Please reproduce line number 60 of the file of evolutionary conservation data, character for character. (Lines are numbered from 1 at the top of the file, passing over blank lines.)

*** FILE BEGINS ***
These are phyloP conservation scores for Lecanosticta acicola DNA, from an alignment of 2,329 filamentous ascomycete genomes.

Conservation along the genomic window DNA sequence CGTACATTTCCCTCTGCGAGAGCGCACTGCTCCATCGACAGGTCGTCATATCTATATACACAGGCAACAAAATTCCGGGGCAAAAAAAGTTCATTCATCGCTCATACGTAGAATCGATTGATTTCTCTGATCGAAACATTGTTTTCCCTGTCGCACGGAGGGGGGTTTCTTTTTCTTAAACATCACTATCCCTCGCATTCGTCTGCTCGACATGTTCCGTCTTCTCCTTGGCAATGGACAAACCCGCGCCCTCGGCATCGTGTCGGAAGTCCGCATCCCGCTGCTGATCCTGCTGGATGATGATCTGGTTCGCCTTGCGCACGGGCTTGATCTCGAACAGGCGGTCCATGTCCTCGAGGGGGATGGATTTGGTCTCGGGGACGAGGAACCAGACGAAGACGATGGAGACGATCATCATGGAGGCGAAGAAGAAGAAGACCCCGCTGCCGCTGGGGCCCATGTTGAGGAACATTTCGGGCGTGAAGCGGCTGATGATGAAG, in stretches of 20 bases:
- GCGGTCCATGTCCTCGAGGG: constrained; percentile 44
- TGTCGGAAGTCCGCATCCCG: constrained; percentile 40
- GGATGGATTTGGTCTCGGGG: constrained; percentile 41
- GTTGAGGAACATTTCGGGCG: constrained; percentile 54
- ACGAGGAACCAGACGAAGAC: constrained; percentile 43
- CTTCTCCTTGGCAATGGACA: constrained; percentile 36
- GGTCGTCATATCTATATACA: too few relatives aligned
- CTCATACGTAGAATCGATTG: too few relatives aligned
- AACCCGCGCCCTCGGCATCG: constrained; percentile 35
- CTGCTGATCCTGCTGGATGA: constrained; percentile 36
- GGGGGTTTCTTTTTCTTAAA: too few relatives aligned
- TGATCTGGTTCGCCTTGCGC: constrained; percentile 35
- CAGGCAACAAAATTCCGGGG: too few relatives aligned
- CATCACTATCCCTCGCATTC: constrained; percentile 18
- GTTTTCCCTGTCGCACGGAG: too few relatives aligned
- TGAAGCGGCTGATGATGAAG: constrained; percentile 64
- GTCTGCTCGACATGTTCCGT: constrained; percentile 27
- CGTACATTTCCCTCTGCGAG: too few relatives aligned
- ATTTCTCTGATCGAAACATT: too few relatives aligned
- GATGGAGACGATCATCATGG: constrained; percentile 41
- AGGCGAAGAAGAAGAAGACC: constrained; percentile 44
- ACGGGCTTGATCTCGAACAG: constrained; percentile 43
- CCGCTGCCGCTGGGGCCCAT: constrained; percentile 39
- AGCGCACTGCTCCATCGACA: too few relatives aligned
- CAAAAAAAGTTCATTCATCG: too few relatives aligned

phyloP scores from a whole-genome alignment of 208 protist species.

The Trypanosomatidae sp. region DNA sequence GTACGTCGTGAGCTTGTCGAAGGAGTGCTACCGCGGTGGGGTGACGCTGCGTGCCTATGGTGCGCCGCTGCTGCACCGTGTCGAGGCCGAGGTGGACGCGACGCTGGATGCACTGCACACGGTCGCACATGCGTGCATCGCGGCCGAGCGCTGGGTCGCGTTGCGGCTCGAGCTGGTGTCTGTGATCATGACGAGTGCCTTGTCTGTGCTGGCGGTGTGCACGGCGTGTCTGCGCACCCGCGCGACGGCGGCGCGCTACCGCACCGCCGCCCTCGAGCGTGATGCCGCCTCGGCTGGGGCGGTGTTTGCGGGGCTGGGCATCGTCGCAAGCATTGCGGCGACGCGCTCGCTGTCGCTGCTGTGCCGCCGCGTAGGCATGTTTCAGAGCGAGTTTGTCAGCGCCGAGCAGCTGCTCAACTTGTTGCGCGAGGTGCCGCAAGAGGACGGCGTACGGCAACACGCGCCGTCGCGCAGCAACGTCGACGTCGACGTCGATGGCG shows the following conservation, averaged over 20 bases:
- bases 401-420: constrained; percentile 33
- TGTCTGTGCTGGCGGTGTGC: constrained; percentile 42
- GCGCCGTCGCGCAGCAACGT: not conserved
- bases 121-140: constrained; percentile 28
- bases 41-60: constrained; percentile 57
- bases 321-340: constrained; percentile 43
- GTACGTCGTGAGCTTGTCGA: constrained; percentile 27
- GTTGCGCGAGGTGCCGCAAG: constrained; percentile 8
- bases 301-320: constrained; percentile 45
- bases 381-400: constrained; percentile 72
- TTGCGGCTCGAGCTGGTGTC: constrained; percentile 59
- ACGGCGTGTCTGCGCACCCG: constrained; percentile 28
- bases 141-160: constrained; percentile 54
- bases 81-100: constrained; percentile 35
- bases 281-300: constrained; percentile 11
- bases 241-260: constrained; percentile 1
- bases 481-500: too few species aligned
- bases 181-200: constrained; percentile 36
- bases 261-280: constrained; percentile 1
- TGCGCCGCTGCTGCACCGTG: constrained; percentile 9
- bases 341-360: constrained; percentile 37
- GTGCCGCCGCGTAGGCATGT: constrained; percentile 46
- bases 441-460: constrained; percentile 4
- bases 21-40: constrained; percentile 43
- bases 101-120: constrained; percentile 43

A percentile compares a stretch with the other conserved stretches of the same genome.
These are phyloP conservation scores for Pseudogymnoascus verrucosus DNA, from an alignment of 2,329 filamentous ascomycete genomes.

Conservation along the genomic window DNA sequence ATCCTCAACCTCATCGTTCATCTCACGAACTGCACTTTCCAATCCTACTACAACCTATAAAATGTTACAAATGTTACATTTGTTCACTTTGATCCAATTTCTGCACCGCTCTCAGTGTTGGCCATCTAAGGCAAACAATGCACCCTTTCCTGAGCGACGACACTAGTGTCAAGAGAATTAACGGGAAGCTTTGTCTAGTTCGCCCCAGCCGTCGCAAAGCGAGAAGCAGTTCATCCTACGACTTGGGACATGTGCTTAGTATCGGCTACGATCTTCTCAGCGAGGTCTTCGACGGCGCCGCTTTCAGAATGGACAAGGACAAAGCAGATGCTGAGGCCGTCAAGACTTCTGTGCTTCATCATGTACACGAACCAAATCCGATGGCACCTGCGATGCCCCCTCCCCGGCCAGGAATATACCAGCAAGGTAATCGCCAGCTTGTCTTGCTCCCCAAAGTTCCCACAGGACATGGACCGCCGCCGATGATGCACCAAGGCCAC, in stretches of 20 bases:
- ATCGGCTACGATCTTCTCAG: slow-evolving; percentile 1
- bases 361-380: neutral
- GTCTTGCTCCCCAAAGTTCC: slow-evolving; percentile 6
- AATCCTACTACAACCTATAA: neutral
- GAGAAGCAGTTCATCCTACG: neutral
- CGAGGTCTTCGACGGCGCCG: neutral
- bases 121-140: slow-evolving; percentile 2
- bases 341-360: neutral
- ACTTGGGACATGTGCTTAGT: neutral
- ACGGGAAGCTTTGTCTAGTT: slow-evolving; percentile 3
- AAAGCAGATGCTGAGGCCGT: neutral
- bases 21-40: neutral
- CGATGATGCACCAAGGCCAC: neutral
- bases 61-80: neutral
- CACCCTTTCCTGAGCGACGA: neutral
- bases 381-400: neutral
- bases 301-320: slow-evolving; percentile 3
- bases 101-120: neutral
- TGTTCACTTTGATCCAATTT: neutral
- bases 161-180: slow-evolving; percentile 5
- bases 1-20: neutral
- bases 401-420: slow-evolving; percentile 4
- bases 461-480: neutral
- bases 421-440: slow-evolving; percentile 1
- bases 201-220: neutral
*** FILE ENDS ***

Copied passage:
- GTCTTGCTCCCCAAAGTTCC: slow-evolving; percentile 6